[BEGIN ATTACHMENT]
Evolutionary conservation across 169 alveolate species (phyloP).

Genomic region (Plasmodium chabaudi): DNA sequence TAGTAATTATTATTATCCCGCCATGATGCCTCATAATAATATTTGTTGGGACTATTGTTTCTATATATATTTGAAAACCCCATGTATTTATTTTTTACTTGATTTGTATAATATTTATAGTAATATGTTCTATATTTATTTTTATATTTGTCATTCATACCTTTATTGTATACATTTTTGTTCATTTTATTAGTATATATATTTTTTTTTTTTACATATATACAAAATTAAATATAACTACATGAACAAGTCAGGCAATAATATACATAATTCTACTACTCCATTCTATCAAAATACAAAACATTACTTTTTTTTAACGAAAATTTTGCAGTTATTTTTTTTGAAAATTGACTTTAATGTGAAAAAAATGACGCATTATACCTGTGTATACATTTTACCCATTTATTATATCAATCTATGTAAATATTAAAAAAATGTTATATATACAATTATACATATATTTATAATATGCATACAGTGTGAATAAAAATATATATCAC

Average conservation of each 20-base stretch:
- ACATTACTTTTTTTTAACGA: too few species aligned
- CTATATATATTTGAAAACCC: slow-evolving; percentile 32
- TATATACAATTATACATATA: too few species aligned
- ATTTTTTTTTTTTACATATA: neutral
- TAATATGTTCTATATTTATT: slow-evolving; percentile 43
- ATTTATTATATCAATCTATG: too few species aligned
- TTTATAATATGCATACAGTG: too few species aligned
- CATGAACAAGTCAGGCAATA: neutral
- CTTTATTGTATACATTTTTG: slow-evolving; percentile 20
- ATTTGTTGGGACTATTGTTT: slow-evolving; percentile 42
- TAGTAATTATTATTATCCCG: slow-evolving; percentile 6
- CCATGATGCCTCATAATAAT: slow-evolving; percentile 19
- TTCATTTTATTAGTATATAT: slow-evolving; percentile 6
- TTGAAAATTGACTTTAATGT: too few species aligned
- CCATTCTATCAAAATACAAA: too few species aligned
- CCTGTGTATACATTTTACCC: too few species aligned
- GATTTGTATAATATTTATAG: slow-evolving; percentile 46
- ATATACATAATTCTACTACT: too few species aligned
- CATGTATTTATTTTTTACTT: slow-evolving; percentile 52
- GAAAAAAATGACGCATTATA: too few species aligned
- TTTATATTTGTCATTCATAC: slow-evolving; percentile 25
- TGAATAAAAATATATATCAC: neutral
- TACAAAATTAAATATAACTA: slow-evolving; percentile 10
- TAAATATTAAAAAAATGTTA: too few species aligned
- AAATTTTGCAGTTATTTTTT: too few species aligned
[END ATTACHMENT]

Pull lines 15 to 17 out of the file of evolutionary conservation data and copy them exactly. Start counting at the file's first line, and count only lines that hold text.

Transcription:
- CCATGATGCCTCATAATAAT: slow-evolving; percentile 19
- TTCATTTTATTAGTATATAT: slow-evolving; percentile 6
- TTGAAAATTGACTTTAATGT: too few species aligned